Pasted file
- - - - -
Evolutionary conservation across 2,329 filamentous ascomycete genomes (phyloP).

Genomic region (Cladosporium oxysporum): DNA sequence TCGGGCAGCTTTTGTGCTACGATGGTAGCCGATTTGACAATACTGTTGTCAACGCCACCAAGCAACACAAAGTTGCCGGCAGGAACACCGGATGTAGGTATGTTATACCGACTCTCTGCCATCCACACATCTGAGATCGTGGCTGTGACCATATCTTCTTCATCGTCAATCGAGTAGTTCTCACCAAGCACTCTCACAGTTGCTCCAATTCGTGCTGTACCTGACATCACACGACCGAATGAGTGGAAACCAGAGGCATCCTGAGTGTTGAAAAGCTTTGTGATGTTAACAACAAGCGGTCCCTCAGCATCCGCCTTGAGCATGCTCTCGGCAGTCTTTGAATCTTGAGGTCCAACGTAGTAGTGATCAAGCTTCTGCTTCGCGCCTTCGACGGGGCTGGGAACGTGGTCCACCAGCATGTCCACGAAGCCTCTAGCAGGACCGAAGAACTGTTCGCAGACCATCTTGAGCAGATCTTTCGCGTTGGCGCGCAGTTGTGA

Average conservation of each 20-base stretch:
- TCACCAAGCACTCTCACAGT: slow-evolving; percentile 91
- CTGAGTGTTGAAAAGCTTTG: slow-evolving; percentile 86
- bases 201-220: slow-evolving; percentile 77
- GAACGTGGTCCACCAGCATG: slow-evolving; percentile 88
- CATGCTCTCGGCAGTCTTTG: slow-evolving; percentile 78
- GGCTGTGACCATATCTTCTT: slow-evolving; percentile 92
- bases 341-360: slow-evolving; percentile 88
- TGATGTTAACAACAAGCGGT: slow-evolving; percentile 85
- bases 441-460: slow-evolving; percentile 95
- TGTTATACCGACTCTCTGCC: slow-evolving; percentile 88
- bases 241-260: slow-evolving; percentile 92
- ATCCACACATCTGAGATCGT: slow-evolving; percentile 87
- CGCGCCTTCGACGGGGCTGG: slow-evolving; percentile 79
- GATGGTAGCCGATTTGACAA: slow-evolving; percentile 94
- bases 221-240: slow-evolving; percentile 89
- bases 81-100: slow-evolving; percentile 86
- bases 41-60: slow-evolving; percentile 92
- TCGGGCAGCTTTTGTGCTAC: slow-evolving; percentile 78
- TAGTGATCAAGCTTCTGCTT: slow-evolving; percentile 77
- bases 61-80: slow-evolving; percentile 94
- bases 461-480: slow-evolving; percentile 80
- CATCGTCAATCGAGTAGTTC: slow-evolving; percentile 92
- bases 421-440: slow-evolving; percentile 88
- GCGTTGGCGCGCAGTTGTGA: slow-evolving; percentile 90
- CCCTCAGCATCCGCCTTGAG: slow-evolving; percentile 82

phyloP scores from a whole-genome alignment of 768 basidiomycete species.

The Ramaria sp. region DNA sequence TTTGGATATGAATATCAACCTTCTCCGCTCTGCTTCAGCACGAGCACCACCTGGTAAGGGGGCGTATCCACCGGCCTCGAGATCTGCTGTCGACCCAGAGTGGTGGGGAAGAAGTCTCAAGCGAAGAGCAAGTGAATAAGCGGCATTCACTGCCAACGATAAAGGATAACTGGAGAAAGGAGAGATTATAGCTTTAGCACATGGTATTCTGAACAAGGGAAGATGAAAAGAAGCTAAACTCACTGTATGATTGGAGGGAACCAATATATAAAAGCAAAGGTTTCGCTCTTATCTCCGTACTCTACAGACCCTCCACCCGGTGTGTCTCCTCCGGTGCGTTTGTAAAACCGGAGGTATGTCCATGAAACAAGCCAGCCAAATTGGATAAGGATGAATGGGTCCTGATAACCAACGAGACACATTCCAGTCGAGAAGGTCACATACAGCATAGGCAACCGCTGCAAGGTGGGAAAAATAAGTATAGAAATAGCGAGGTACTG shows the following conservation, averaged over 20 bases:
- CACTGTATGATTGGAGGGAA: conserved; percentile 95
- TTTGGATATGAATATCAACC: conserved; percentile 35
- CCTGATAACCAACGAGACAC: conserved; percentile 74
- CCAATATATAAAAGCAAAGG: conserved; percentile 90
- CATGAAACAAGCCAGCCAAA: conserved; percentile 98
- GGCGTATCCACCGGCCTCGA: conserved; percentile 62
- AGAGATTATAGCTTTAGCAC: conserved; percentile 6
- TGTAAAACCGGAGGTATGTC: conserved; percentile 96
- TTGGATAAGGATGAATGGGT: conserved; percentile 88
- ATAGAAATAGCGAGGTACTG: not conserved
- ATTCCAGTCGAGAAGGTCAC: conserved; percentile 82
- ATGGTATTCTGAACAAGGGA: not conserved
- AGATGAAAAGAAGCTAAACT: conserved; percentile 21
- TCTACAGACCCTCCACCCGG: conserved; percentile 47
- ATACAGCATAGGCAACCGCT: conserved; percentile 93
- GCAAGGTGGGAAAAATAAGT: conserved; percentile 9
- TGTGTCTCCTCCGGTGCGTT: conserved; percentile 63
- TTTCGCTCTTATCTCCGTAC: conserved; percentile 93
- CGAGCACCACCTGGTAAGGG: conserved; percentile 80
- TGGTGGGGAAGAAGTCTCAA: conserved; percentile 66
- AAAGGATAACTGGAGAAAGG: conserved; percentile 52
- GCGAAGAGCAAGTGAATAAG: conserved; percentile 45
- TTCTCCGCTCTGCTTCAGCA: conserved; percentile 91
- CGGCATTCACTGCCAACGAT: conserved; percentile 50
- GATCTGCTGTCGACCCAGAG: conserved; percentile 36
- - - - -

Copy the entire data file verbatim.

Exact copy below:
Evolutionary conservation across 2,329 filamentous ascomycete genomes (phyloP).

Genomic region (Cladosporium oxysporum): DNA sequence TCGGGCAGCTTTTGTGCTACGATGGTAGCCGATTTGACAATACTGTTGTCAACGCCACCAAGCAACACAAAGTTGCCGGCAGGAACACCGGATGTAGGTATGTTATACCGACTCTCTGCCATCCACACATCTGAGATCGTGGCTGTGACCATATCTTCTTCATCGTCAATCGAGTAGTTCTCACCAAGCACTCTCACAGTTGCTCCAATTCGTGCTGTACCTGACATCACACGACCGAATGAGTGGAAACCAGAGGCATCCTGAGTGTTGAAAAGCTTTGTGATGTTAACAACAAGCGGTCCCTCAGCATCCGCCTTGAGCATGCTCTCGGCAGTCTTTGAATCTTGAGGTCCAACGTAGTAGTGATCAAGCTTCTGCTTCGCGCCTTCGACGGGGCTGGGAACGTGGTCCACCAGCATGTCCACGAAGCCTCTAGCAGGACCGAAGAACTGTTCGCAGACCATCTTGAGCAGATCTTTCGCGTTGGCGCGCAGTTGTGA

Average conservation of each 20-base stretch:
- TCACCAAGCACTCTCACAGT: slow-evolving; percentile 91
- CTGAGTGTTGAAAAGCTTTG: slow-evolving; percentile 86
- bases 201-220: slow-evolving; percentile 77
- GAACGTGGTCCACCAGCATG: slow-evolving; percentile 88
- CATGCTCTCGGCAGTCTTTG: slow-evolving; percentile 78
- GGCTGTGACCATATCTTCTT: slow-evolving; percentile 92
- bases 341-360: slow-evolving; percentile 88
- TGATGTTAACAACAAGCGGT: slow-evolving; percentile 85
- bases 441-460: slow-evolving; percentile 95
- TGTTATACCGACTCTCTGCC: slow-evolving; percentile 88
- bases 241-260: slow-evolving; percentile 92
- ATCCACACATCTGAGATCGT: slow-evolving; percentile 87
- CGCGCCTTCGACGGGGCTGG: slow-evolving; percentile 79
- GATGGTAGCCGATTTGACAA: slow-evolving; percentile 94
- bases 221-240: slow-evolving; percentile 89
- bases 81-100: slow-evolving; percentile 86
- bases 41-60: slow-evolving; percentile 92
- TCGGGCAGCTTTTGTGCTAC: slow-evolving; percentile 78
- TAGTGATCAAGCTTCTGCTT: slow-evolving; percentile 77
- bases 61-80: slow-evolving; percentile 94
- bases 461-480: slow-evolving; percentile 80
- CATCGTCAATCGAGTAGTTC: slow-evolving; percentile 92
- bases 421-440: slow-evolving; percentile 88
- GCGTTGGCGCGCAGTTGTGA: slow-evolving; percentile 90
- CCCTCAGCATCCGCCTTGAG: slow-evolving; percentile 82

phyloP scores from a whole-genome alignment of 768 basidiomycete species.

The Ramaria sp. region DNA sequence TTTGGATATGAATATCAACCTTCTCCGCTCTGCTTCAGCACGAGCACCACCTGGTAAGGGGGCGTATCCACCGGCCTCGAGATCTGCTGTCGACCCAGAGTGGTGGGGAAGAAGTCTCAAGCGAAGAGCAAGTGAATAAGCGGCATTCACTGCCAACGATAAAGGATAACTGGAGAAAGGAGAGATTATAGCTTTAGCACATGGTATTCTGAACAAGGGAAGATGAAAAGAAGCTAAACTCACTGTATGATTGGAGGGAACCAATATATAAAAGCAAAGGTTTCGCTCTTATCTCCGTACTCTACAGACCCTCCACCCGGTGTGTCTCCTCCGGTGCGTTTGTAAAACCGGAGGTATGTCCATGAAACAAGCCAGCCAAATTGGATAAGGATGAATGGGTCCTGATAACCAACGAGACACATTCCAGTCGAGAAGGTCACATACAGCATAGGCAACCGCTGCAAGGTGGGAAAAATAAGTATAGAAATAGCGAGGTACTG shows the following conservation, averaged over 20 bases:
- CACTGTATGATTGGAGGGAA: conserved; percentile 95
- TTTGGATATGAATATCAACC: conserved; percentile 35
- CCTGATAACCAACGAGACAC: conserved; percentile 74
- CCAATATATAAAAGCAAAGG: conserved; percentile 90
- CATGAAACAAGCCAGCCAAA: conserved; percentile 98
- GGCGTATCCACCGGCCTCGA: conserved; percentile 62
- AGAGATTATAGCTTTAGCAC: conserved; percentile 6
- TGTAAAACCGGAGGTATGTC: conserved; percentile 96
- TTGGATAAGGATGAATGGGT: conserved; percentile 88
- ATAGAAATAGCGAGGTACTG: not conserved
- ATTCCAGTCGAGAAGGTCAC: conserved; percentile 82
- ATGGTATTCTGAACAAGGGA: not conserved
- AGATGAAAAGAAGCTAAACT: conserved; percentile 21
- TCTACAGACCCTCCACCCGG: conserved; percentile 47
- ATACAGCATAGGCAACCGCT: conserved; percentile 93
- GCAAGGTGGGAAAAATAAGT: conserved; percentile 9
- TGTGTCTCCTCCGGTGCGTT: conserved; percentile 63
- TTTCGCTCTTATCTCCGTAC: conserved; percentile 93
- CGAGCACCACCTGGTAAGGG: conserved; percentile 80
- TGGTGGGGAAGAAGTCTCAA: conserved; percentile 66
- AAAGGATAACTGGAGAAAGG: conserved; percentile 52
- GCGAAGAGCAAGTGAATAAG: conserved; percentile 45
- TTCTCCGCTCTGCTTCAGCA: conserved; percentile 91
- CGGCATTCACTGCCAACGAT: conserved; percentile 50
- GATCTGCTGTCGACCCAGAG: conserved; percentile 36